This year, in particular, we have seen a rise in fentanyl overdoses because drug dealers use it as filler for heroin. Fentanyl is a powerful synthetic opioid that is often used to cut heroin. It can be fatal if you take too much and are not treated immediately after overdosing.
Fentanyl overdose deaths increased by 72 percent between 2015 and 2016, according to data from the Centers for Disease Control and Prevention (CDC). In many of these cases, those fatalities were accidental because the user was unaware of the potency, which is often unregulated. After all, these drugs come from illegal and uncontrolled labs in Mexico and China.
Because drug dealers use fentanyl as filler for heroin, there’s a much higher chance that someone will overdose on this dangerous substance.
Fentanyl is a synthetic opioid that is used as an analgesic. It is not prescribed for pain but is often used to treat cancer and end-of-life care. Doctors can prescribe fentanyl in cases of chronic pain or to patients who have been treated with opioids in the past. This means that those addicted to heroin may turn to fentanyl when they cannot get their fix or want a more potent high.
A recent study found that between 2016 and 2017, fentanyl-related deaths increased by 72 percent in Los Angeles County alone; that’s more than two times faster than any other cause of death.
Fentanyl overdoses cause respiratory depression, leading to death if not treated immediately.
Fentanyl is a powerful opioid that can be prescribed to treat severe pain. It’s often used in patches, lollipops, and lozenges, but it is also available as an illicit drug. This can lead to overdoses when people who use fentanyl aren’t aware of how potent the drug is or how quickly they’re becoming dependent on it.
When someone takes too much fentanyl, they can experience respiratory depression—their breathing slows down drastically—and they may not be able to breathe at all. If this happens, immediate medical attention is required: death could occur if you do not receive treatment within minutes of an overdose.
Passages Malibu offers the best program for treating the underlying causes behind addiction and mental health conditions.
You’ve probably heard of Passages Malibu, the non-12-step luxury rehab that treats the underlying causes behind addiction and mental health disorders. But did you know that our clients are also treated for mental health disorders and many substance abuse-related issues? We believe no one should be ashamed or feel guilty about having a mental illness or struggling with alcohol or drugs.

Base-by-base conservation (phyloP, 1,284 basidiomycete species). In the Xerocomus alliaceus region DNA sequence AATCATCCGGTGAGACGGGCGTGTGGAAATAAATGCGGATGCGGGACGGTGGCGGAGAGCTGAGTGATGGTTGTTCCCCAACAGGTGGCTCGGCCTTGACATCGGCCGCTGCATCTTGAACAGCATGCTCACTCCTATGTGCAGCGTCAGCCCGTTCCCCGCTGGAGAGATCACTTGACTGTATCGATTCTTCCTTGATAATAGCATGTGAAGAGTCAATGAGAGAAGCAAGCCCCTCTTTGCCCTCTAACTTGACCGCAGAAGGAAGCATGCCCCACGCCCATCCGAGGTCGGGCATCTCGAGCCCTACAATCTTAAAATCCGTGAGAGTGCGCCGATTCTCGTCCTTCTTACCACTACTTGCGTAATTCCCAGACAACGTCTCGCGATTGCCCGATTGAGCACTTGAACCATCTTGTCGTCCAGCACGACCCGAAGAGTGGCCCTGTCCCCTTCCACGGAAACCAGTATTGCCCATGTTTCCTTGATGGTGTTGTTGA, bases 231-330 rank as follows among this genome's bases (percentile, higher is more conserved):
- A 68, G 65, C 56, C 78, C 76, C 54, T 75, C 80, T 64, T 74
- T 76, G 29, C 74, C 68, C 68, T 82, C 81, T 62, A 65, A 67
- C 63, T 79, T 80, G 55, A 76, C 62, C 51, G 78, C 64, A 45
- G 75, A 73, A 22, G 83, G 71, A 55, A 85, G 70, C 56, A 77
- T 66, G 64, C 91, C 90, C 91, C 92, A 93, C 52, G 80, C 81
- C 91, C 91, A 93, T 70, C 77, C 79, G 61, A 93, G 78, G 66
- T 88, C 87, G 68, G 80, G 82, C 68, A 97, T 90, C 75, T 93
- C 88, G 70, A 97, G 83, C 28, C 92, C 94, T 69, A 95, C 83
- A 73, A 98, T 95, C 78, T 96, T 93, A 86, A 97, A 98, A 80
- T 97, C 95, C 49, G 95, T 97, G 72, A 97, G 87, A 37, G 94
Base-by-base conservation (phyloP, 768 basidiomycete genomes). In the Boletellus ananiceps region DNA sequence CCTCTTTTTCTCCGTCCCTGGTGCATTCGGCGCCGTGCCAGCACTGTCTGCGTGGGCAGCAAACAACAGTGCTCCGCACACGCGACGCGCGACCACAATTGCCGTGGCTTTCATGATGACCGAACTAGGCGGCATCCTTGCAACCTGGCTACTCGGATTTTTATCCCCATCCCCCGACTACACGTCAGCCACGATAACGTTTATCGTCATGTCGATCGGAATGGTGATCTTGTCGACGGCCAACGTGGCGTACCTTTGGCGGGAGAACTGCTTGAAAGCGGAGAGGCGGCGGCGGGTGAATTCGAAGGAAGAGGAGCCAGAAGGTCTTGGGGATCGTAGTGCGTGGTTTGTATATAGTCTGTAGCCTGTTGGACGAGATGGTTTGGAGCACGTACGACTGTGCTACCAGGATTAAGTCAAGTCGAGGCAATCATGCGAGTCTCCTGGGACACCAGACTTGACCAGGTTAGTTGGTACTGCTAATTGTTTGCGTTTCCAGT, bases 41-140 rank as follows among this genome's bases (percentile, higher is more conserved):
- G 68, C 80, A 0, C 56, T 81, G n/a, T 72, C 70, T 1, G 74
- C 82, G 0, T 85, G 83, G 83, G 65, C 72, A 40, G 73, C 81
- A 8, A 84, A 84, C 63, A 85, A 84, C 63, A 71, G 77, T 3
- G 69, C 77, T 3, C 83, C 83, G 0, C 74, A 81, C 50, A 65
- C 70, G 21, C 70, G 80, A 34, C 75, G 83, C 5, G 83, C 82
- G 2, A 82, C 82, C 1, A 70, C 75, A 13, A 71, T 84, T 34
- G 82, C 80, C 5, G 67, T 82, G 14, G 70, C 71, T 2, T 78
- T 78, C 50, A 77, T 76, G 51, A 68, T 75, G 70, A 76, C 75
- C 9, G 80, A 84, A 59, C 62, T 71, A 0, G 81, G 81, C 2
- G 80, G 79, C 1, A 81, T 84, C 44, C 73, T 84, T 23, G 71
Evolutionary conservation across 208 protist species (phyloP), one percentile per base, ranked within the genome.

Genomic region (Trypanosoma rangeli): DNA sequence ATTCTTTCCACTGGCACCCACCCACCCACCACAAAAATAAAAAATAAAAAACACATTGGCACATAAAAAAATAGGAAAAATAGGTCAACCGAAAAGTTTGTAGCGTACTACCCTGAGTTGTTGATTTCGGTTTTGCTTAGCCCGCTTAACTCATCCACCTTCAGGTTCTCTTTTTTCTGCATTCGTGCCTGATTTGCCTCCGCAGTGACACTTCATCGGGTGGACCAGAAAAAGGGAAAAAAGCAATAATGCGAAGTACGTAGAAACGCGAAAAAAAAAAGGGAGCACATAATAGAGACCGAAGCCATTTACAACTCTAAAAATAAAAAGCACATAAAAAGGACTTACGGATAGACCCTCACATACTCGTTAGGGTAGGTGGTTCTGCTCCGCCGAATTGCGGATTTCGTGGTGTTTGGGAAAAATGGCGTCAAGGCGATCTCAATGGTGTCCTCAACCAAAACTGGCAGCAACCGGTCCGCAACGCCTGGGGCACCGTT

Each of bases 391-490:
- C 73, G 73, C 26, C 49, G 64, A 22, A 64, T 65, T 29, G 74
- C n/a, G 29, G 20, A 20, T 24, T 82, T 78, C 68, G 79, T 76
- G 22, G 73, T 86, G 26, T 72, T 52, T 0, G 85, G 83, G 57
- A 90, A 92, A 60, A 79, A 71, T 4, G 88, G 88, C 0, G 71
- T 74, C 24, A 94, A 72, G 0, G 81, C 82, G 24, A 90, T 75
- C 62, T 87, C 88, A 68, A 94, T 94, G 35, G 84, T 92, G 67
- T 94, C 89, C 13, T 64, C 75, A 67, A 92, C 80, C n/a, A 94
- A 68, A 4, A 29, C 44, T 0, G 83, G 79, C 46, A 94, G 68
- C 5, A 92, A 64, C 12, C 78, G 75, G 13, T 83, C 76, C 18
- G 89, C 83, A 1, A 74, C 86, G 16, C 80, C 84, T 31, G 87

Passages Malibu is unique because our treatment programs are individualized to each client’s needs and preferences. Our staff includes nutrition, psychology, meditation, and yoga experts—among other disciplines—who work together to create a program customized just for you. You’ll never feel judged by us here at Passages Malibu; instead, we will help you understand why you developed your addiction problem so that you can choose how best to move forward from there on out: without shame or guilt.
At Passages Malibu, we offer an individualized treatment program that works to treat addiction and any co-occurring mental health conditions on a case-by-case basis.
Our team of psychiatrists, psychologists, and therapists work with clients in our state-of-the-art facility to create individualized treatment plans based on their needs. Each client receives 24/7 care overseen by our medical staff while at Passages Malibu.
This individualized approach ensures that each person spends time working on their areas of concern and receives the most effective treatment possible for them. In addition to addressing the specific chemical dependency issues facing each client, we may also identify coexisting mental health conditions that need attention and educate clients about healthy ways of coping with stress so they can avoid relapse once graduating from rehab.
The opioid crisis is far from over and will continue to be an issue for many years until something drastic is done about the problem of distribution and awareness. The best way to fight this epidemic is by raising awareness of how dangerous fentanyl can be and ensuring people know how to protect themselves from accidental overdoses. If you or someone you love is struggling with addiction, contact Passages Malibu today.